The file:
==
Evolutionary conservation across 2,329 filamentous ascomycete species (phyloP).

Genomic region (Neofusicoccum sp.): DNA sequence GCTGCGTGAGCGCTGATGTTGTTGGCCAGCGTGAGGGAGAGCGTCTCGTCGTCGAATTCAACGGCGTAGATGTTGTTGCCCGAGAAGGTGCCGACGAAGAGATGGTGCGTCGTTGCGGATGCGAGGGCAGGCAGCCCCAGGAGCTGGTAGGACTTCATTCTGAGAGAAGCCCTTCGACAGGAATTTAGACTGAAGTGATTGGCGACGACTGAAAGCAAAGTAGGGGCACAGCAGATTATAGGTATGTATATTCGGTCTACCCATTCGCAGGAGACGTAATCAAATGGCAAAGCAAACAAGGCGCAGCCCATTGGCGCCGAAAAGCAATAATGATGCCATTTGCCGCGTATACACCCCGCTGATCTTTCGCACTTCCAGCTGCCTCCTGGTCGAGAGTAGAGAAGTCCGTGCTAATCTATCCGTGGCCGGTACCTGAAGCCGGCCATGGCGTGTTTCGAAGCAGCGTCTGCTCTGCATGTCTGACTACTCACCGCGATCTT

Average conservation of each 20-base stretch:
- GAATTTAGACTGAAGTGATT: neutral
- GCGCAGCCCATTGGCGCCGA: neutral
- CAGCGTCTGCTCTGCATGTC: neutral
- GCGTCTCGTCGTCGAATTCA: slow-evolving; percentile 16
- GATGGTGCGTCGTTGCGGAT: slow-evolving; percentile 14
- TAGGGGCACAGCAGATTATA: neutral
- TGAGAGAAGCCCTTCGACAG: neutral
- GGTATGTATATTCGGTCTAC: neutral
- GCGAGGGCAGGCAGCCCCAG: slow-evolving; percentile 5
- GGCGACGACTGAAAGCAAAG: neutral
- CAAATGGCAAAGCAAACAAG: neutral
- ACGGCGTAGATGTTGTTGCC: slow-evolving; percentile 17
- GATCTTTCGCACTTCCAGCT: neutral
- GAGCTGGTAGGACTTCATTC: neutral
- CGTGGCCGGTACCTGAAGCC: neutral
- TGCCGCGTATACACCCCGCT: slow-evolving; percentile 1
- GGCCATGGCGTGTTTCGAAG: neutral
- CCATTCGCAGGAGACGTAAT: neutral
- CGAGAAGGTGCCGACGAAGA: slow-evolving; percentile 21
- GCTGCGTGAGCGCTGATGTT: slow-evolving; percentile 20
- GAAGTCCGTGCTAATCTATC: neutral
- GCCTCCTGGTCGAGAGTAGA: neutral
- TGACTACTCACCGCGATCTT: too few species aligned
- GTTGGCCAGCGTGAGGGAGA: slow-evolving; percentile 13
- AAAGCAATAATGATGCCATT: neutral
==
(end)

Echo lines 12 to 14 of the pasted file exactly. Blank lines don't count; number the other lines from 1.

- GCGAGGGCAGGCAGCCCCAG: slow-evolving; percentile 5
- GGCGACGACTGAAAGCAAAG: neutral
- CAAATGGCAAAGCAAACAAG: neutral